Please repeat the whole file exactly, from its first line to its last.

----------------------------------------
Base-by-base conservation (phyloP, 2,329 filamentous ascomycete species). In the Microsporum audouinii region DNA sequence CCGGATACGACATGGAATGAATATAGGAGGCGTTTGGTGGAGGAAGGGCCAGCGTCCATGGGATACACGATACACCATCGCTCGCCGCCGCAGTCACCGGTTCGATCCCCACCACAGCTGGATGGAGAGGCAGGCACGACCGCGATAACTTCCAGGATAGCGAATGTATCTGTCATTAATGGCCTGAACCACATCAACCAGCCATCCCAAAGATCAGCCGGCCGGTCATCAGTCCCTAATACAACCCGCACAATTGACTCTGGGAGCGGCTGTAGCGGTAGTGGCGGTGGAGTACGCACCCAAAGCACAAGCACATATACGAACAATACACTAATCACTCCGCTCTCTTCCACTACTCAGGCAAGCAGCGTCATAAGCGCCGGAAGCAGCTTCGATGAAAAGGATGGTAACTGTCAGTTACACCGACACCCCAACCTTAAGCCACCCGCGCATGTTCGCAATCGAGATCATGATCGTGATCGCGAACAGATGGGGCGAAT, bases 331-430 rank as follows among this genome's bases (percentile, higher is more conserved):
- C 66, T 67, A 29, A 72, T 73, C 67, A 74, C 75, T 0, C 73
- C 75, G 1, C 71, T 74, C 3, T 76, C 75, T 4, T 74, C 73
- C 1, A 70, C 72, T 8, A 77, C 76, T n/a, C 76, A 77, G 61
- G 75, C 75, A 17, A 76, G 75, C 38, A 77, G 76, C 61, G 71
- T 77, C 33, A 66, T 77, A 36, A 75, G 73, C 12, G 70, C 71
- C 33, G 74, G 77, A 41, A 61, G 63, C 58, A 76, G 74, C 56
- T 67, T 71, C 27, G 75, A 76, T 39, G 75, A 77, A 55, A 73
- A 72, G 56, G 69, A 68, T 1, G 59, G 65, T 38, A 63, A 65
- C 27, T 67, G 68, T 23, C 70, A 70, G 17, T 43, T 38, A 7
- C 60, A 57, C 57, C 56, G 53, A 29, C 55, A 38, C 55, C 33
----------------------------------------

Base-by-base conservation (phyloP, 2,329 filamentous ascomycete species). In the Microsporum audouinii region DNA sequence CCGGATACGACATGGAATGAATATAGGAGGCGTTTGGTGGAGGAAGGGCCAGCGTCCATGGGATACACGATACACCATCGCTCGCCGCCGCAGTCACCGGTTCGATCCCCACCACAGCTGGATGGAGAGGCAGGCACGACCGCGATAACTTCCAGGATAGCGAATGTATCTGTCATTAATGGCCTGAACCACATCAACCAGCCATCCCAAAGATCAGCCGGCCGGTCATCAGTCCCTAATACAACCCGCACAATTGACTCTGGGAGCGGCTGTAGCGGTAGTGGCGGTGGAGTACGCACCCAAAGCACAAGCACATATACGAACAATACACTAATCACTCCGCTCTCTTCCACTACTCAGGCAAGCAGCGTCATAAGCGCCGGAAGCAGCTTCGATGAAAAGGATGGTAACTGTCAGTTACACCGACACCCCAACCTTAAGCCACCCGCGCATGTTCGCAATCGAGATCATGATCGTGATCGCGAACAGATGGGGCGAAT, bases 331-430 rank as follows among this genome's bases (percentile, higher is more conserved):
- C 66, T 67, A 29, A 72, T 73, C 67, A 74, C 75, T 0, C 73
- C 75, G 1, C 71, T 74, C 3, T 76, C 75, T 4, T 74, C 73
- C 1, A 70, C 72, T 8, A 77, C 76, T n/a, C 76, A 77, G 61
- G 75, C 75, A 17, A 76, G 75, C 38, A 77, G 76, C 61, G 71
- T 77, C 33, A 66, T 77, A 36, A 75, G 73, C 12, G 70, C 71
- C 33, G 74, G 77, A 41, A 61, G 63, C 58, A 76, G 74, C 56
- T 67, T 71, C 27, G 75, A 76, T 39, G 75, A 77, A 55, A 73
- A 72, G 56, G 69, A 68, T 1, G 59, G 65, T 38, A 63, A 65
- C 27, T 67, G 68, T 23, C 70, A 70, G 17, T 43, T 38, A 7
- C 60, A 57, C 57, C 56, G 53, A 29, C 55, A 38, C 55, C 33